Saturday, February 16, 2008

Historical marker application for Ford Motor Co. Lamp Factory approved

We are pleased to report that our State Historical Marker application for the Ford Motor Co. Lamp Factory in Flat Rock was recently approved. The marker should be fabricated and delivered for installation in the next three months. The marker text follows...

FORD MOTOR COMPANY LAMP FACTORY

This complex was part of Henry Ford’s “village industries” plan to decentralize production by building plants in rural areas. Designed by Detroit architect Albert Kahn, the early-1920s complex comprised a factory with hydroelectric generators, a dam, and a water filtration plant that supplied water to the village. A 1926 newspaper announcement predicted: “Flat Rock Will Grow Like a Forest Fire.” The availability of hydroelectric power and factory jobs did spur the growth of Flat Rock and sustained it during the Depression. Between 1923 and 1938, 52 million lamp assemblies were made here. The factory produced a variety of lamps and lighting systems for automobiles, and World War II vehicles, before ceasing operations in 1950.

Michigan Historical Commission ~ Michigan Historical Center
Registered Local Site No. XXXX
This Marker is the Property of the State of Michigan, 2007
Text authored by Ted Grevstad-Nordbrock and Laura Ashlee

Thursday, February 7, 2008

the GLUE holding Pittsburgh and Detroit together

Formation of GLUE - the Great Lakes Urban Exchange network is a happy new news item. Founders Abby Wilson and Sarah Szurpicki are of Pittsburgh and Detroit respectively. The purpose of this organization is to foster and support online networking and help to build regional identity and share information among young urban leaders in the Great Lakes region.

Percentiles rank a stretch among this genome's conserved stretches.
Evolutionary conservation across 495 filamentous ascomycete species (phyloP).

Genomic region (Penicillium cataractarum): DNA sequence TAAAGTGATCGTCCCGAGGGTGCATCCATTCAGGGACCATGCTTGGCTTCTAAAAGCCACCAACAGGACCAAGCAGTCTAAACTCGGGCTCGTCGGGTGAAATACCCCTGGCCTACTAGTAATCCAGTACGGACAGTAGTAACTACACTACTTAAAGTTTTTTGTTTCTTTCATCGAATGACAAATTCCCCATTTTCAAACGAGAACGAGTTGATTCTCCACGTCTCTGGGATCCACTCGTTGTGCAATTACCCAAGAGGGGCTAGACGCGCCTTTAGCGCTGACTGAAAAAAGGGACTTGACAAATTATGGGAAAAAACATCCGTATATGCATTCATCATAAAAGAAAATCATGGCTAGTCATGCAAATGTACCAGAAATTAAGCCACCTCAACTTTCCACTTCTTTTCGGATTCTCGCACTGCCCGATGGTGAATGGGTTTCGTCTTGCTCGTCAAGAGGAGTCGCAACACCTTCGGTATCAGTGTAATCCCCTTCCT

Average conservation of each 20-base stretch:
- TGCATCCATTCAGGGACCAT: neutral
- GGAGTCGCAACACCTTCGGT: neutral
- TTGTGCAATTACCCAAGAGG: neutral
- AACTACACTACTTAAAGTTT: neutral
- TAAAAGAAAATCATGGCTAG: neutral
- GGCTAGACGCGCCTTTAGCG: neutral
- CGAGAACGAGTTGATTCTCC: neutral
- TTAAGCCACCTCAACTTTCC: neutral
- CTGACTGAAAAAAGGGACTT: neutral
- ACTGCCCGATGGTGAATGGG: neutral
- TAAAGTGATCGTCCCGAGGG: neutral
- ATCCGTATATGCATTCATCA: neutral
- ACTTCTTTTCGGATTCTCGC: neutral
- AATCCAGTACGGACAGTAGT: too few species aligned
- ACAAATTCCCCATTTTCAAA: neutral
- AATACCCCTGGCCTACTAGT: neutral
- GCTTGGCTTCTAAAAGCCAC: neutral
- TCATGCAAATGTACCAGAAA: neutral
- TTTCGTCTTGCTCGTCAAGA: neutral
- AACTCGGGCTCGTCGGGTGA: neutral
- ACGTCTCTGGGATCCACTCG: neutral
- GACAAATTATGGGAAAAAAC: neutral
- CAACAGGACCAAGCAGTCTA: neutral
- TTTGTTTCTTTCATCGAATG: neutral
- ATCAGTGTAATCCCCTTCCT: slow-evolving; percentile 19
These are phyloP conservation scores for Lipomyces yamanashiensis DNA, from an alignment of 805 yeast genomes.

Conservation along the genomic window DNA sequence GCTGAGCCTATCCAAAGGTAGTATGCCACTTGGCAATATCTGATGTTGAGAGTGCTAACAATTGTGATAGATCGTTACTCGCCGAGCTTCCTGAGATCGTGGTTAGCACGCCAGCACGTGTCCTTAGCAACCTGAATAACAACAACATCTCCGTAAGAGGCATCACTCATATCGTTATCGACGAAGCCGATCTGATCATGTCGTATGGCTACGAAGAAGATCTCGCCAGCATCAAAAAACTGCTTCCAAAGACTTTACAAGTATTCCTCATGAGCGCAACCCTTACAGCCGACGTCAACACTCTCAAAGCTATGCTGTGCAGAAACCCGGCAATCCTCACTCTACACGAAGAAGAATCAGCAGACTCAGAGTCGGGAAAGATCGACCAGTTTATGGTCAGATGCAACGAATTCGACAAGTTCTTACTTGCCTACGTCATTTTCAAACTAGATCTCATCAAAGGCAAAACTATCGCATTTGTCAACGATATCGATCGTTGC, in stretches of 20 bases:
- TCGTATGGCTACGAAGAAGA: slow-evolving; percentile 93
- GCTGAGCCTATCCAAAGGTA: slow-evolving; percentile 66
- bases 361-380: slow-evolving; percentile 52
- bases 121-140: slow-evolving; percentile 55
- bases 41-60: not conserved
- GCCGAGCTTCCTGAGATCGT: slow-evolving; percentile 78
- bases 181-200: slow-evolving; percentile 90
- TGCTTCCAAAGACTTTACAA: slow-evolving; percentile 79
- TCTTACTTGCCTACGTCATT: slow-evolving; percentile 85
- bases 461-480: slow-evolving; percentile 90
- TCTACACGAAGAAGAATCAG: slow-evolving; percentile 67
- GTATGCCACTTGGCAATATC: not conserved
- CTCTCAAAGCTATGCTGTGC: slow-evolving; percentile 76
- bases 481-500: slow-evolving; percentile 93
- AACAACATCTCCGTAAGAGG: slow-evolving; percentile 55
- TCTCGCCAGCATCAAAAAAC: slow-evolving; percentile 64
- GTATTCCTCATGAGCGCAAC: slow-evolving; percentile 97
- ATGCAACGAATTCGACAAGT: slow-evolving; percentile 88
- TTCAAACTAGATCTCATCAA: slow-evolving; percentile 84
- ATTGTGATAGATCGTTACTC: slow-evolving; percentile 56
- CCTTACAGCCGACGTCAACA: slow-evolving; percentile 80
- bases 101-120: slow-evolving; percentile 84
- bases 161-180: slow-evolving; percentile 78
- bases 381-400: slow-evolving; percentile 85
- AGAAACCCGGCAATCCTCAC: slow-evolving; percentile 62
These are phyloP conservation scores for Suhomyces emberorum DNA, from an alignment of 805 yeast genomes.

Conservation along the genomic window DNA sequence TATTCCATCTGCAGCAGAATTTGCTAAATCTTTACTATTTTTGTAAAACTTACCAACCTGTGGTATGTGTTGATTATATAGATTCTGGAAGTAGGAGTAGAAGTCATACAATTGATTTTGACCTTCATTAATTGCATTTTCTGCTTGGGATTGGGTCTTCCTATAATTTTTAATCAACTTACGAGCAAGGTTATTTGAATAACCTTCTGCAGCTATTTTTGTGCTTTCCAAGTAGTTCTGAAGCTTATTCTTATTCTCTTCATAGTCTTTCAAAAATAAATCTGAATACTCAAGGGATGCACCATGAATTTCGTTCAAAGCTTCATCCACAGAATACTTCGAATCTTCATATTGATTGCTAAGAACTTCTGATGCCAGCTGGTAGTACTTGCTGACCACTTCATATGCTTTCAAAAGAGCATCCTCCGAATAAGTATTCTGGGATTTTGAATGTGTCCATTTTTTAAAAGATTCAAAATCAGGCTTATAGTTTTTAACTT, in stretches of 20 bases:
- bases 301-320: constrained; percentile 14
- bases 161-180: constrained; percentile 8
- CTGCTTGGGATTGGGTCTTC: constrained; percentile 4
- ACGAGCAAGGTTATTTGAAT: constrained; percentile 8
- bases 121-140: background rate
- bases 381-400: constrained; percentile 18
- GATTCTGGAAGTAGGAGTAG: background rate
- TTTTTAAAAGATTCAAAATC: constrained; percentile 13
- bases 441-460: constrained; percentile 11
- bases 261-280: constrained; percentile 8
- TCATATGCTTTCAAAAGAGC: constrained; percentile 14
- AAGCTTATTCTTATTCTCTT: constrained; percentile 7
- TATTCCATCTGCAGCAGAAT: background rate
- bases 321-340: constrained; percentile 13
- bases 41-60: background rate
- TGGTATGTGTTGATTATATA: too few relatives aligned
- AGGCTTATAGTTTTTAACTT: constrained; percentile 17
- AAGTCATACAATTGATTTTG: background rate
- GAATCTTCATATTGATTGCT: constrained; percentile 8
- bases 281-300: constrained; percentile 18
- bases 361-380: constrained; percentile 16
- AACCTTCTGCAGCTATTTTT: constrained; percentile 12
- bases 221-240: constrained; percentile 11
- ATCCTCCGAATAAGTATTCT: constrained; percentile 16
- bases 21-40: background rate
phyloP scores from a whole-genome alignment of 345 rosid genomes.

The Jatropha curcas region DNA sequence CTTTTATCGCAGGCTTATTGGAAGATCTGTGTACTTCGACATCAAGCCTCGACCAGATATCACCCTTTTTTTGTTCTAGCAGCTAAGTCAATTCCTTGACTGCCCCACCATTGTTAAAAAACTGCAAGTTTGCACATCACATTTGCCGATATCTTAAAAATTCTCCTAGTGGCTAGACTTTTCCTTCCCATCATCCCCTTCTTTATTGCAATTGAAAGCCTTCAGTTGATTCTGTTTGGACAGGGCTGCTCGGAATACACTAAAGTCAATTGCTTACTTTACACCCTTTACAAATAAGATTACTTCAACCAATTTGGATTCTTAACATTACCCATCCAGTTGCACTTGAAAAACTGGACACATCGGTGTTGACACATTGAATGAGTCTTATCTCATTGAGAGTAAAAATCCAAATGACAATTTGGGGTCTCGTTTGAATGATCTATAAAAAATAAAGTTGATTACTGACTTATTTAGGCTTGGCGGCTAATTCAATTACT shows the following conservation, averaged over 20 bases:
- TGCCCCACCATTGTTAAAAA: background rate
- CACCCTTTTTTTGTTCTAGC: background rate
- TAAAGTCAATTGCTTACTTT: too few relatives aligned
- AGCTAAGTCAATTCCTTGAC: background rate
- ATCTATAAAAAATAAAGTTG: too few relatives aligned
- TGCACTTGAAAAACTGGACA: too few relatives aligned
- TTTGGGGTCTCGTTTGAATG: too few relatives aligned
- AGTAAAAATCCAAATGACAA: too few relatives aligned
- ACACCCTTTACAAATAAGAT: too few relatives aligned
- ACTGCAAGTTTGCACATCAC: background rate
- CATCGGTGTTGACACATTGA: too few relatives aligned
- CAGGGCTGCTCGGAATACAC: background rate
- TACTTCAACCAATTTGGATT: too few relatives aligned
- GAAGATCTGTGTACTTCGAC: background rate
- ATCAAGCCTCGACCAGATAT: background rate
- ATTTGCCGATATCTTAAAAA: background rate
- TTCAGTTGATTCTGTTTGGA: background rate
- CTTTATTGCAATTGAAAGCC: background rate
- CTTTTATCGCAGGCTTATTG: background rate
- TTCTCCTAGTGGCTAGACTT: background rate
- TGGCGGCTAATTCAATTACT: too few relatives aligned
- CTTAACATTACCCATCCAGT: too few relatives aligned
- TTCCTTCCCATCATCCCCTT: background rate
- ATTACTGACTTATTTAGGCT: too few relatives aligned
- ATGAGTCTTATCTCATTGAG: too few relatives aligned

A temporary blog page is available here while the full site is under development:
http://gluespace.wordpress.com/

Pittsburgh and Detroit have always had some unique connections going back historically. The French and British contended for and occupied each location at varying points in history. Industrialization drew the two metropoli together - with a heavy exchange of ideas. Pittsburgh industrialist J.B. Ford, for example, formed a chemcical manufacturing corporation in Wyandotte, Michigan, a community 14 miles south of Detroit and located on the Detroit River.

For the past several decades Pittsburgh has pulled ahead of Detroit in many crucial respects. One is better coordination of urban redevelopment and revitalization activities in Pittsburgh versus Detroit. This may be thanked to its relatively smaller size. A higher level of cooperation of civic, business, and philanthropic leaders in Pittsburgh has led to positive effects. Detroit is just starting to benefit from such a level of coordination.

Another other claim to fame Pittsburgh has is the presence of the Pittsburgh History & Landmarks Foundation. This group has been a leader advoacting for historic preservation efforts. With a sizable staff and annual budget of over a million dollars, this group has grown in stature and influence, serving all of Allegheny County and reaching into other major metropolitan areas such as Cleveland.

We greet GLUE with great hope and optimism, and offer wishes of prosperity and success. The great cities of Pittsburgh and Detroit deserve an organization of this nature. And, we hope as Robert Browning put so eloquently, "the best is yet to be"!